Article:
Do Mucus-Forming Foods Increase Snoring?

Milk by Stefan Kühn on WikimediaIn case you didn’t know this, the Internet is not always the most reliable place to get your medical information. Shocking, I know, but let’s take a look at a widespread misconception you’ve probably encountered when trying to find ways to reduce your snoring.

One of the most common pieces of advice you will come across is that a major cause of your snoring is that certain foods are mucus-forming, which causes your airway to narrow, from your nose through your throat, which causes the vibrations that we hear as snoring. This advice can be found on relatively mainstream sites, which tend to espouse a moderate view that there are a few foods that increase your mucus. But there are also some really radical sites claiming that pretty much everything increases mucus formation.

The question of whether foods increase mucus formation has been considered from several angles, but there’s little evidence that certain foods lead to increased mucus in order to cause snoring.

The Case against Milk

Probably the most common class of food that is charged with being mucus-producing is milk and dairy. If you find a list of mucus-producing foods to avoid, they’re pretty much always there. This is likely because the coating texture of milk probably makes people think they are producing more mucus, or, at least, can suggest that such a possibility might be true.

The thing is, because it’s commonly accused, many people have studied the connection between milk and mucus, and have determined that drinking milk does not lead to excess mucus production. Instead, it’s more like a placebo effect, so that people who think milk is mucus-forming are more likely to report mucus-related symptoms after drinking milk.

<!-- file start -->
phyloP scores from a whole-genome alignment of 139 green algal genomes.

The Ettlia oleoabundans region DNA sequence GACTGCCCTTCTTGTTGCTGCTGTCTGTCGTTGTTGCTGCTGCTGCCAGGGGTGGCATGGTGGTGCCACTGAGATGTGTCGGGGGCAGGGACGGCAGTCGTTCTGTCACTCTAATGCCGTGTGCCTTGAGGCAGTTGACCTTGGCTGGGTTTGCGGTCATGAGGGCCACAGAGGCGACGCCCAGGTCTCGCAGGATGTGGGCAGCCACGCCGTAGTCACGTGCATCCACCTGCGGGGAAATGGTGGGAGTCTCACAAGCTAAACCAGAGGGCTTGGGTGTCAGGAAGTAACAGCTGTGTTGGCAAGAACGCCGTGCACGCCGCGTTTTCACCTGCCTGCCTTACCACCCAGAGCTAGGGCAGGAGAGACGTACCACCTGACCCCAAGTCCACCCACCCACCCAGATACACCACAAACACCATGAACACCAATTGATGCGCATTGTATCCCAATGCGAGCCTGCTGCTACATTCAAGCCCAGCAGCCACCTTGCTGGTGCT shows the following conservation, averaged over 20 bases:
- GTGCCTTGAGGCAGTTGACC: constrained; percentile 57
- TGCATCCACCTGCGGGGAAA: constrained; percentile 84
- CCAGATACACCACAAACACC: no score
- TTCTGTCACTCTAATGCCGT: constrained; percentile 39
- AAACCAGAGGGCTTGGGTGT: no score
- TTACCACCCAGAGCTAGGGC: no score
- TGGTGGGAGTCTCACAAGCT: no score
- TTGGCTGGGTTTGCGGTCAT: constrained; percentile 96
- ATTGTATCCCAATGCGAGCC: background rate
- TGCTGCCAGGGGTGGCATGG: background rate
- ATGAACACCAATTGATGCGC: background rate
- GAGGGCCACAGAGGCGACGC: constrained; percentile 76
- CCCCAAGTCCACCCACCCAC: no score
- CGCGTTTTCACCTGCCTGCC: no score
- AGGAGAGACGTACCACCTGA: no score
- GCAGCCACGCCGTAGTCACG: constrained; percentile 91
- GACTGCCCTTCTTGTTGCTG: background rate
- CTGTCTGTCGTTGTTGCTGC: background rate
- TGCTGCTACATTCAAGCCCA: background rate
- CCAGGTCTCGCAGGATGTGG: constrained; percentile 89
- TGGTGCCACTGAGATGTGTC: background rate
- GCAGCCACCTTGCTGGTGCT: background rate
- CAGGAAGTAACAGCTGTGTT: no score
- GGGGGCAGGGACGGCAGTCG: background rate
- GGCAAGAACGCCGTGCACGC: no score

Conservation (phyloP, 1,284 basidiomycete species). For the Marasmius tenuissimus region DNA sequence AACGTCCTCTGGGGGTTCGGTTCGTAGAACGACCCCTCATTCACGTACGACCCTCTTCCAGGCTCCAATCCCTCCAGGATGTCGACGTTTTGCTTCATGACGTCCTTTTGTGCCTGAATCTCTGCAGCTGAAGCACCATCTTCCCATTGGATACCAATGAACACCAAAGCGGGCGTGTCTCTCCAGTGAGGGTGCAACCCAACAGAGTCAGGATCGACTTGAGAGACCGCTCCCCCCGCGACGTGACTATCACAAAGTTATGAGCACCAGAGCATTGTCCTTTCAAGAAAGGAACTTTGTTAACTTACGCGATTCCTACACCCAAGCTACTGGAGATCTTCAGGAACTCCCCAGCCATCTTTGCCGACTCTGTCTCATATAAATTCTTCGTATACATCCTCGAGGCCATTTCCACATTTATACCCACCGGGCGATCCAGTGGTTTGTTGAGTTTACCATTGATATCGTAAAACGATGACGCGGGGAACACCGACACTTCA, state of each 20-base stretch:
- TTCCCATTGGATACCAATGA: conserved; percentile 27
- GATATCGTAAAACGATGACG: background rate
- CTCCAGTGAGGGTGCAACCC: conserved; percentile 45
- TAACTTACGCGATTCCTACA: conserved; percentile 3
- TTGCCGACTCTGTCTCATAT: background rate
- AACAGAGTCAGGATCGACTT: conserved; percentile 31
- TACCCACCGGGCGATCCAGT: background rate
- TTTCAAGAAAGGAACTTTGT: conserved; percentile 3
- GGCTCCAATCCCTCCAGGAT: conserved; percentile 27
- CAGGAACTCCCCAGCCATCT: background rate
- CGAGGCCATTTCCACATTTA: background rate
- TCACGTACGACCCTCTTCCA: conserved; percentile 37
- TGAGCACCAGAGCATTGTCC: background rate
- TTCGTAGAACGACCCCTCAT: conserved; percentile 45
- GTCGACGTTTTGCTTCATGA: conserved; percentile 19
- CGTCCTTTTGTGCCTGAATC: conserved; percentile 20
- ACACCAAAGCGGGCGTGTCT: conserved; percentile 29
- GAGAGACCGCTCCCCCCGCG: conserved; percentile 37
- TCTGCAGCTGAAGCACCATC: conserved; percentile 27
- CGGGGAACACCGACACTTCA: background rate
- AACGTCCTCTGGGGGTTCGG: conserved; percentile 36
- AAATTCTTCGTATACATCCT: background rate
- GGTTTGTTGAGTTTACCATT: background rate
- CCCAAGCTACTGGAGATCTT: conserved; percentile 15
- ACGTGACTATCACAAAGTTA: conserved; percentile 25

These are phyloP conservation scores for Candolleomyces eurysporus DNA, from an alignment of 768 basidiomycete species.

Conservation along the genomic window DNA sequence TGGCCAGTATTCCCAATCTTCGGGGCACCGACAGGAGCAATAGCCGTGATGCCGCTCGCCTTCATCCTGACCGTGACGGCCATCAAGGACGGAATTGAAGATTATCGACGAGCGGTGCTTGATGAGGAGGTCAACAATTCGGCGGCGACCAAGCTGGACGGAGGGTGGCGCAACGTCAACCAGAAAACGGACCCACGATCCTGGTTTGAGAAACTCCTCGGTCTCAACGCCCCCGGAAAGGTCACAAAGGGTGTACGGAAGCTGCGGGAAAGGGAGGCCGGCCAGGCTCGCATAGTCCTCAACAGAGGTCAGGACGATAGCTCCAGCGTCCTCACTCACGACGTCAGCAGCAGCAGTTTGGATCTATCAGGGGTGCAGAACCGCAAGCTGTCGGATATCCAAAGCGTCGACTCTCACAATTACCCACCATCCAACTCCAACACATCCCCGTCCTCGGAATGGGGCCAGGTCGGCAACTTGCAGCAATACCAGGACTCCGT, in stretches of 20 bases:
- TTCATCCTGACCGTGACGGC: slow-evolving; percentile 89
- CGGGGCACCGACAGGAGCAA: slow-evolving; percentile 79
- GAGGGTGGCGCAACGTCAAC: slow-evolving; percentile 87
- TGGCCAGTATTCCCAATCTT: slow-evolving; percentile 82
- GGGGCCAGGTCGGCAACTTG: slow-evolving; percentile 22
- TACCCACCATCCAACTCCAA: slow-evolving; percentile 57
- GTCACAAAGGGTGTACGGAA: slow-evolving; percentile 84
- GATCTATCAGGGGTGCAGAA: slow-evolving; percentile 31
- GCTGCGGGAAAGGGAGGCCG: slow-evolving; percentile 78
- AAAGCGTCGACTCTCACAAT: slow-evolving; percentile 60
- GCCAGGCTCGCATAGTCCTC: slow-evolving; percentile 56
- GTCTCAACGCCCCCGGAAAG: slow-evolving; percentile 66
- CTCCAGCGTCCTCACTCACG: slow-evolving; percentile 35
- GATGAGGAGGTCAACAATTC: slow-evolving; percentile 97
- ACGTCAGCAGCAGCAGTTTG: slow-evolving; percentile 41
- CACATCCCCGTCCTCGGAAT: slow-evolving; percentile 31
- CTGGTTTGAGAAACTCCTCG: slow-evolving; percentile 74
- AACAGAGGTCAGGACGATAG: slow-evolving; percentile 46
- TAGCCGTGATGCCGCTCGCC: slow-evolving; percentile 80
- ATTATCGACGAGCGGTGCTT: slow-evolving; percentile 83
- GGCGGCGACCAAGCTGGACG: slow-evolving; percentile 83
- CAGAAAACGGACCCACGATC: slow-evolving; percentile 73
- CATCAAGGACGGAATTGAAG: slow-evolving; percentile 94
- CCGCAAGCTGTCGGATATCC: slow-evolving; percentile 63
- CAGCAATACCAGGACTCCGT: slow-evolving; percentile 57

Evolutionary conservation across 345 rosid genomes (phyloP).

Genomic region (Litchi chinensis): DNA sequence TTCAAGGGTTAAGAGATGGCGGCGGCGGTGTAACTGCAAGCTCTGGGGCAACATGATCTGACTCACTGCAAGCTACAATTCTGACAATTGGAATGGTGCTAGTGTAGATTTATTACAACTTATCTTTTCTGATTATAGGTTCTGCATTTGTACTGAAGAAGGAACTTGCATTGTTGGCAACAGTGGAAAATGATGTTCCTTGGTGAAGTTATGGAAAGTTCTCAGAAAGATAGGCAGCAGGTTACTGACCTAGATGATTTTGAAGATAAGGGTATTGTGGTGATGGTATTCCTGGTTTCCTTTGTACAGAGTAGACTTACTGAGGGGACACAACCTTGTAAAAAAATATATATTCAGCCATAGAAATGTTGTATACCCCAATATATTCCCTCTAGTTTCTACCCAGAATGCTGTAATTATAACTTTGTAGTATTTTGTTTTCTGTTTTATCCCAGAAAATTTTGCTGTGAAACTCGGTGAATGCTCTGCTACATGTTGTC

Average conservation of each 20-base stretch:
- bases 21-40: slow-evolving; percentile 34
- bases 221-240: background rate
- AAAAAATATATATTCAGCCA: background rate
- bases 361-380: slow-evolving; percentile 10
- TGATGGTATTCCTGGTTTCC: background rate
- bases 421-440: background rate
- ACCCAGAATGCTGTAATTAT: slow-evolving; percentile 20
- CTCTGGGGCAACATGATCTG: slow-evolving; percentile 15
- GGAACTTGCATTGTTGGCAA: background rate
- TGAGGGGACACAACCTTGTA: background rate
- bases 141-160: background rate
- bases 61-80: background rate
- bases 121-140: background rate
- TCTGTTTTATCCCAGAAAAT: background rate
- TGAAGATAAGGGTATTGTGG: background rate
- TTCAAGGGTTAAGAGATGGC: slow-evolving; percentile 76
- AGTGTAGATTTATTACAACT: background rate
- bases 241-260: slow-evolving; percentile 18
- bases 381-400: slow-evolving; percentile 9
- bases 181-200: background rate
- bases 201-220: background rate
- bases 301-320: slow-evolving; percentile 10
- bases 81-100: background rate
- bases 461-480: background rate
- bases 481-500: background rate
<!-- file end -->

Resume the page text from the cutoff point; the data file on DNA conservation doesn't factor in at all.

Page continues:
But this isn’t the whole story, because there is a small subset of people who experience additional mucus production from drinking milk. That’s because these people are actually mildly allergic to cow’s milk, though most of them don’t know it.

Identify Food Allergies

There are actually many foods that people might have minor allergies to. If you do have a food allergy, it’s likely that consuming the food will cause a number of symptoms (such as inflammation of the airway) that can make snoring or sleep apnea worse.

How do you track down these minor allergies? You could have an allergy test, or you could try using a sleep diary to attempt to correlate which foods lead to worse sleep.

But if you get treatment for your snoring, the chances are that it will give you good results, allowing you to continue eating the foods that you enjoy without having the consequences of worse snoring.

If you would like to learn whether snoring treatment in San Diego can help you, please call (619) 299-5925 for an appointment with a San Diego sleep dentist at Strober Dental.